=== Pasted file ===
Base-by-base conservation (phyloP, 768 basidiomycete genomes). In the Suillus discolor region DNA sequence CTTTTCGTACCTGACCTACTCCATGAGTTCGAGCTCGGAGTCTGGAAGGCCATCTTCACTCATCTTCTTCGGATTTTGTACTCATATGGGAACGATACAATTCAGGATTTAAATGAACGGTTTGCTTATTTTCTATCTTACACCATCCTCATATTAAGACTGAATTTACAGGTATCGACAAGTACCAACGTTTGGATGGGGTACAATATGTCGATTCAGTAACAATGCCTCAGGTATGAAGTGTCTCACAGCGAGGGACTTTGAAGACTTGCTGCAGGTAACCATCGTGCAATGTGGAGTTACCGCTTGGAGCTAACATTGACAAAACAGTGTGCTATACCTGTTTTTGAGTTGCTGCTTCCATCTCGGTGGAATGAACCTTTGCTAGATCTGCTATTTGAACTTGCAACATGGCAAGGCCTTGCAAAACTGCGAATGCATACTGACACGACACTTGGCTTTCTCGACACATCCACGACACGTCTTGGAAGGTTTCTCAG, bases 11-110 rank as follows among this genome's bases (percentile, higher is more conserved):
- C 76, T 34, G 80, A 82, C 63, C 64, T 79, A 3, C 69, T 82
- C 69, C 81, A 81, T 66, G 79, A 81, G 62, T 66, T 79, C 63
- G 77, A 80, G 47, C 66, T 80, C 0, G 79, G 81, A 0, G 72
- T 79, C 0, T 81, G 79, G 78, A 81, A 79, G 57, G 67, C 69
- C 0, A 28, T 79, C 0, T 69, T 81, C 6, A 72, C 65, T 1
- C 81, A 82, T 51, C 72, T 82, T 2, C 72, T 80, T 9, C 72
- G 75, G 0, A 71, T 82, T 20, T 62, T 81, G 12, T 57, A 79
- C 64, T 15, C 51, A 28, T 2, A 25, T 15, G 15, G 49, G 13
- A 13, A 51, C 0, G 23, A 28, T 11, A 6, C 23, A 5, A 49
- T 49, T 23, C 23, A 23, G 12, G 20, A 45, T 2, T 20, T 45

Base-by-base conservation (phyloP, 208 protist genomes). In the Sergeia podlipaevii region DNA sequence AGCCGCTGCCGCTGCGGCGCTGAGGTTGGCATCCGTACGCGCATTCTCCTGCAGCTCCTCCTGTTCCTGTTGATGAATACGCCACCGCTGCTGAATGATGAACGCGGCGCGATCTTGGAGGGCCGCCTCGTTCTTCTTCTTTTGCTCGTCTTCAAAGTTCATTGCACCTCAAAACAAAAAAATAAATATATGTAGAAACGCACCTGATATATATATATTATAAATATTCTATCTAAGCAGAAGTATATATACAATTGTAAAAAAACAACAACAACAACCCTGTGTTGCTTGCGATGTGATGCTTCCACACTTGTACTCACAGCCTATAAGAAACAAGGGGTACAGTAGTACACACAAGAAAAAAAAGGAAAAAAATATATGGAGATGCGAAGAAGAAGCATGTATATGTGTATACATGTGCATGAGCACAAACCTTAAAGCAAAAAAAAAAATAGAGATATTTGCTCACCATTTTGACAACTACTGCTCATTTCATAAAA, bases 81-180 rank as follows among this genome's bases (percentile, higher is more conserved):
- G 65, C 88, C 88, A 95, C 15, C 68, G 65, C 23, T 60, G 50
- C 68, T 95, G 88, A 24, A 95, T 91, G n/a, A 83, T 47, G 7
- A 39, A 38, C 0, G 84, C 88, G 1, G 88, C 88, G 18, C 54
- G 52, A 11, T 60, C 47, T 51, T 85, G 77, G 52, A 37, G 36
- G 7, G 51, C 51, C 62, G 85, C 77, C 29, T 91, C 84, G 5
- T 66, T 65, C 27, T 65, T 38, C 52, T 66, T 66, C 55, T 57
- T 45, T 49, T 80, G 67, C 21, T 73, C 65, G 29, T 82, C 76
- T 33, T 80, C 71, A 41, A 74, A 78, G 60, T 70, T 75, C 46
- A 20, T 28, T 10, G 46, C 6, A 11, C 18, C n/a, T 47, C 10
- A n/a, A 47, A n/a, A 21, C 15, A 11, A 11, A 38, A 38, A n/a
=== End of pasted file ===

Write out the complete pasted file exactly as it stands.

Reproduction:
Base-by-base conservation (phyloP, 768 basidiomycete genomes). In the Suillus discolor region DNA sequence CTTTTCGTACCTGACCTACTCCATGAGTTCGAGCTCGGAGTCTGGAAGGCCATCTTCACTCATCTTCTTCGGATTTTGTACTCATATGGGAACGATACAATTCAGGATTTAAATGAACGGTTTGCTTATTTTCTATCTTACACCATCCTCATATTAAGACTGAATTTACAGGTATCGACAAGTACCAACGTTTGGATGGGGTACAATATGTCGATTCAGTAACAATGCCTCAGGTATGAAGTGTCTCACAGCGAGGGACTTTGAAGACTTGCTGCAGGTAACCATCGTGCAATGTGGAGTTACCGCTTGGAGCTAACATTGACAAAACAGTGTGCTATACCTGTTTTTGAGTTGCTGCTTCCATCTCGGTGGAATGAACCTTTGCTAGATCTGCTATTTGAACTTGCAACATGGCAAGGCCTTGCAAAACTGCGAATGCATACTGACACGACACTTGGCTTTCTCGACACATCCACGACACGTCTTGGAAGGTTTCTCAG, bases 11-110 rank as follows among this genome's bases (percentile, higher is more conserved):
- C 76, T 34, G 80, A 82, C 63, C 64, T 79, A 3, C 69, T 82
- C 69, C 81, A 81, T 66, G 79, A 81, G 62, T 66, T 79, C 63
- G 77, A 80, G 47, C 66, T 80, C 0, G 79, G 81, A 0, G 72
- T 79, C 0, T 81, G 79, G 78, A 81, A 79, G 57, G 67, C 69
- C 0, A 28, T 79, C 0, T 69, T 81, C 6, A 72, C 65, T 1
- C 81, A 82, T 51, C 72, T 82, T 2, C 72, T 80, T 9, C 72
- G 75, G 0, A 71, T 82, T 20, T 62, T 81, G 12, T 57, A 79
- C 64, T 15, C 51, A 28, T 2, A 25, T 15, G 15, G 49, G 13
- A 13, A 51, C 0, G 23, A 28, T 11, A 6, C 23, A 5, A 49
- T 49, T 23, C 23, A 23, G 12, G 20, A 45, T 2, T 20, T 45

Base-by-base conservation (phyloP, 208 protist genomes). In the Sergeia podlipaevii region DNA sequence AGCCGCTGCCGCTGCGGCGCTGAGGTTGGCATCCGTACGCGCATTCTCCTGCAGCTCCTCCTGTTCCTGTTGATGAATACGCCACCGCTGCTGAATGATGAACGCGGCGCGATCTTGGAGGGCCGCCTCGTTCTTCTTCTTTTGCTCGTCTTCAAAGTTCATTGCACCTCAAAACAAAAAAATAAATATATGTAGAAACGCACCTGATATATATATATTATAAATATTCTATCTAAGCAGAAGTATATATACAATTGTAAAAAAACAACAACAACAACCCTGTGTTGCTTGCGATGTGATGCTTCCACACTTGTACTCACAGCCTATAAGAAACAAGGGGTACAGTAGTACACACAAGAAAAAAAAGGAAAAAAATATATGGAGATGCGAAGAAGAAGCATGTATATGTGTATACATGTGCATGAGCACAAACCTTAAAGCAAAAAAAAAAATAGAGATATTTGCTCACCATTTTGACAACTACTGCTCATTTCATAAAA, bases 81-180 rank as follows among this genome's bases (percentile, higher is more conserved):
- G 65, C 88, C 88, A 95, C 15, C 68, G 65, C 23, T 60, G 50
- C 68, T 95, G 88, A 24, A 95, T 91, G n/a, A 83, T 47, G 7
- A 39, A 38, C 0, G 84, C 88, G 1, G 88, C 88, G 18, C 54
- G 52, A 11, T 60, C 47, T 51, T 85, G 77, G 52, A 37, G 36
- G 7, G 51, C 51, C 62, G 85, C 77, C 29, T 91, C 84, G 5
- T 66, T 65, C 27, T 65, T 38, C 52, T 66, T 66, C 55, T 57
- T 45, T 49, T 80, G 67, C 21, T 73, C 65, G 29, T 82, C 76
- T 33, T 80, C 71, A 41, A 74, A 78, G 60, T 70, T 75, C 46
- A 20, T 28, T 10, G 46, C 6, A 11, C 18, C n/a, T 47, C 10
- A n/a, A 47, A n/a, A 21, C 15, A 11, A 11, A 38, A 38, A n/a